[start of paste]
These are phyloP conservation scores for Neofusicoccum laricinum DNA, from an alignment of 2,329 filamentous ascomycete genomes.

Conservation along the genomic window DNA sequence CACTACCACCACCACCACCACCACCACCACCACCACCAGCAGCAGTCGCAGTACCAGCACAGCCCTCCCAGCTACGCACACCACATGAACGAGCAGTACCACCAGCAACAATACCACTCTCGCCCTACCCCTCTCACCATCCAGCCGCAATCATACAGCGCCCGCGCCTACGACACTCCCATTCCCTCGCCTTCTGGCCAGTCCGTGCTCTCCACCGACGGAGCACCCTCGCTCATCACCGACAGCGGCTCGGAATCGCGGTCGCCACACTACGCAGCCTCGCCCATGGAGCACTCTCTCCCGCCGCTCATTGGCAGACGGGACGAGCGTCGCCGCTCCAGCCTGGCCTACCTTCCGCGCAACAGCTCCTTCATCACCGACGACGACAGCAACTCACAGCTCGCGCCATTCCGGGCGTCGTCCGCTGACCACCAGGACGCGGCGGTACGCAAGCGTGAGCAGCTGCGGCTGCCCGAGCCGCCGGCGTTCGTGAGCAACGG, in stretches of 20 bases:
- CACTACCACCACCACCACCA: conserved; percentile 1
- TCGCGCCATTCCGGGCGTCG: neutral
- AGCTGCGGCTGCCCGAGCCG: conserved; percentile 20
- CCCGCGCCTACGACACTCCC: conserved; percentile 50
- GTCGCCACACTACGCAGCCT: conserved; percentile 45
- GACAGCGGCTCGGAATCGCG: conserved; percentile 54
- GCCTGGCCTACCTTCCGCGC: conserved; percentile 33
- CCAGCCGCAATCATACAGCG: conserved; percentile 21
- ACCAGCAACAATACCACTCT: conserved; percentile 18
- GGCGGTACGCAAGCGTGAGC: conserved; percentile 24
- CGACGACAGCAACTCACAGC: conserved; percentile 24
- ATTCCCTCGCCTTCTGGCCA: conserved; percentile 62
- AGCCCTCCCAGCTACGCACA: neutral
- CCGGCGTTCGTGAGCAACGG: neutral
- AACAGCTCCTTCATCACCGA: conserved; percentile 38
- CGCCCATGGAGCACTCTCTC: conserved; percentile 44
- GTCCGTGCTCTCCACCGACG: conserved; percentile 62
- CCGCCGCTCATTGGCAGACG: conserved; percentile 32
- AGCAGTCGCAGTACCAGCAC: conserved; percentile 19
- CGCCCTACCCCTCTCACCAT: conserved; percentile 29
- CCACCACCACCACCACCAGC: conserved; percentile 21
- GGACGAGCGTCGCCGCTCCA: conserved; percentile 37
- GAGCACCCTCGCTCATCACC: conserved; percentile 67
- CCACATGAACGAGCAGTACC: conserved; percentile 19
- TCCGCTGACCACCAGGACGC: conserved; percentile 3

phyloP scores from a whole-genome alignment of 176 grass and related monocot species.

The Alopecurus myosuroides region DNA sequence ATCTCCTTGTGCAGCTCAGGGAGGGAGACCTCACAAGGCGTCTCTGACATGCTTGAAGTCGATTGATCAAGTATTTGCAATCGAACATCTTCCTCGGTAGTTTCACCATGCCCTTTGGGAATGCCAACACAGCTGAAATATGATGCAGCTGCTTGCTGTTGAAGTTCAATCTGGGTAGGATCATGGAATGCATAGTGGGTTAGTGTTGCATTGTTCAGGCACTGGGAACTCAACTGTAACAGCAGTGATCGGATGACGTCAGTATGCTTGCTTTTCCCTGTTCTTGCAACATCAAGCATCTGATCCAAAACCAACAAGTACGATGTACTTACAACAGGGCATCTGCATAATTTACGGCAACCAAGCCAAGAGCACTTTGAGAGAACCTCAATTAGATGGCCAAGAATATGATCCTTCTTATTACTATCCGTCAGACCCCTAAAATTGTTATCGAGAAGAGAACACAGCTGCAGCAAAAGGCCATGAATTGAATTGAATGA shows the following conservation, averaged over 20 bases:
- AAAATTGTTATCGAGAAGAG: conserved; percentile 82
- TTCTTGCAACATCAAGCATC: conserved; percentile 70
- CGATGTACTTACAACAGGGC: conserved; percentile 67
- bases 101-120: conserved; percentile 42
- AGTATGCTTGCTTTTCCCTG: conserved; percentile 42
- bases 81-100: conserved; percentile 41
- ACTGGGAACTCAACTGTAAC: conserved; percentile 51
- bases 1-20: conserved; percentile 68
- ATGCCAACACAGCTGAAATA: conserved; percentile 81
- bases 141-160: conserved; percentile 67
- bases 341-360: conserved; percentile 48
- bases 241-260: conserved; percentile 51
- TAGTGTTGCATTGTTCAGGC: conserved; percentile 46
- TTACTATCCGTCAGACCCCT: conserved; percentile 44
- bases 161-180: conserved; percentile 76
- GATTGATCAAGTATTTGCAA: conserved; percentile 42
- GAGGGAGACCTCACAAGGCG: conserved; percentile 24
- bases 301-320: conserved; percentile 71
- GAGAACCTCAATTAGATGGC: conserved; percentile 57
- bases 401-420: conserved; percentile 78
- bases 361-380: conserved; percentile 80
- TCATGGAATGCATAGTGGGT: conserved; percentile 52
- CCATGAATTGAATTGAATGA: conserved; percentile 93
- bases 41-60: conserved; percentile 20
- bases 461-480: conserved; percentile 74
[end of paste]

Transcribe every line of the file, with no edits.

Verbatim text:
These are phyloP conservation scores for Neofusicoccum laricinum DNA, from an alignment of 2,329 filamentous ascomycete genomes.

Conservation along the genomic window DNA sequence CACTACCACCACCACCACCACCACCACCACCACCACCAGCAGCAGTCGCAGTACCAGCACAGCCCTCCCAGCTACGCACACCACATGAACGAGCAGTACCACCAGCAACAATACCACTCTCGCCCTACCCCTCTCACCATCCAGCCGCAATCATACAGCGCCCGCGCCTACGACACTCCCATTCCCTCGCCTTCTGGCCAGTCCGTGCTCTCCACCGACGGAGCACCCTCGCTCATCACCGACAGCGGCTCGGAATCGCGGTCGCCACACTACGCAGCCTCGCCCATGGAGCACTCTCTCCCGCCGCTCATTGGCAGACGGGACGAGCGTCGCCGCTCCAGCCTGGCCTACCTTCCGCGCAACAGCTCCTTCATCACCGACGACGACAGCAACTCACAGCTCGCGCCATTCCGGGCGTCGTCCGCTGACCACCAGGACGCGGCGGTACGCAAGCGTGAGCAGCTGCGGCTGCCCGAGCCGCCGGCGTTCGTGAGCAACGG, in stretches of 20 bases:
- CACTACCACCACCACCACCA: conserved; percentile 1
- TCGCGCCATTCCGGGCGTCG: neutral
- AGCTGCGGCTGCCCGAGCCG: conserved; percentile 20
- CCCGCGCCTACGACACTCCC: conserved; percentile 50
- GTCGCCACACTACGCAGCCT: conserved; percentile 45
- GACAGCGGCTCGGAATCGCG: conserved; percentile 54
- GCCTGGCCTACCTTCCGCGC: conserved; percentile 33
- CCAGCCGCAATCATACAGCG: conserved; percentile 21
- ACCAGCAACAATACCACTCT: conserved; percentile 18
- GGCGGTACGCAAGCGTGAGC: conserved; percentile 24
- CGACGACAGCAACTCACAGC: conserved; percentile 24
- ATTCCCTCGCCTTCTGGCCA: conserved; percentile 62
- AGCCCTCCCAGCTACGCACA: neutral
- CCGGCGTTCGTGAGCAACGG: neutral
- AACAGCTCCTTCATCACCGA: conserved; percentile 38
- CGCCCATGGAGCACTCTCTC: conserved; percentile 44
- GTCCGTGCTCTCCACCGACG: conserved; percentile 62
- CCGCCGCTCATTGGCAGACG: conserved; percentile 32
- AGCAGTCGCAGTACCAGCAC: conserved; percentile 19
- CGCCCTACCCCTCTCACCAT: conserved; percentile 29
- CCACCACCACCACCACCAGC: conserved; percentile 21
- GGACGAGCGTCGCCGCTCCA: conserved; percentile 37
- GAGCACCCTCGCTCATCACC: conserved; percentile 67
- CCACATGAACGAGCAGTACC: conserved; percentile 19
- TCCGCTGACCACCAGGACGC: conserved; percentile 3

phyloP scores from a whole-genome alignment of 176 grass and related monocot species.

The Alopecurus myosuroides region DNA sequence ATCTCCTTGTGCAGCTCAGGGAGGGAGACCTCACAAGGCGTCTCTGACATGCTTGAAGTCGATTGATCAAGTATTTGCAATCGAACATCTTCCTCGGTAGTTTCACCATGCCCTTTGGGAATGCCAACACAGCTGAAATATGATGCAGCTGCTTGCTGTTGAAGTTCAATCTGGGTAGGATCATGGAATGCATAGTGGGTTAGTGTTGCATTGTTCAGGCACTGGGAACTCAACTGTAACAGCAGTGATCGGATGACGTCAGTATGCTTGCTTTTCCCTGTTCTTGCAACATCAAGCATCTGATCCAAAACCAACAAGTACGATGTACTTACAACAGGGCATCTGCATAATTTACGGCAACCAAGCCAAGAGCACTTTGAGAGAACCTCAATTAGATGGCCAAGAATATGATCCTTCTTATTACTATCCGTCAGACCCCTAAAATTGTTATCGAGAAGAGAACACAGCTGCAGCAAAAGGCCATGAATTGAATTGAATGA shows the following conservation, averaged over 20 bases:
- AAAATTGTTATCGAGAAGAG: conserved; percentile 82
- TTCTTGCAACATCAAGCATC: conserved; percentile 70
- CGATGTACTTACAACAGGGC: conserved; percentile 67
- bases 101-120: conserved; percentile 42
- AGTATGCTTGCTTTTCCCTG: conserved; percentile 42
- bases 81-100: conserved; percentile 41
- ACTGGGAACTCAACTGTAAC: conserved; percentile 51
- bases 1-20: conserved; percentile 68
- ATGCCAACACAGCTGAAATA: conserved; percentile 81
- bases 141-160: conserved; percentile 67
- bases 341-360: conserved; percentile 48
- bases 241-260: conserved; percentile 51
- TAGTGTTGCATTGTTCAGGC: conserved; percentile 46
- TTACTATCCGTCAGACCCCT: conserved; percentile 44
- bases 161-180: conserved; percentile 76
- GATTGATCAAGTATTTGCAA: conserved; percentile 42
- GAGGGAGACCTCACAAGGCG: conserved; percentile 24
- bases 301-320: conserved; percentile 71
- GAGAACCTCAATTAGATGGC: conserved; percentile 57
- bases 401-420: conserved; percentile 78
- bases 361-380: conserved; percentile 80
- TCATGGAATGCATAGTGGGT: conserved; percentile 52
- CCATGAATTGAATTGAATGA: conserved; percentile 93
- bases 41-60: conserved; percentile 20
- bases 461-480: conserved; percentile 74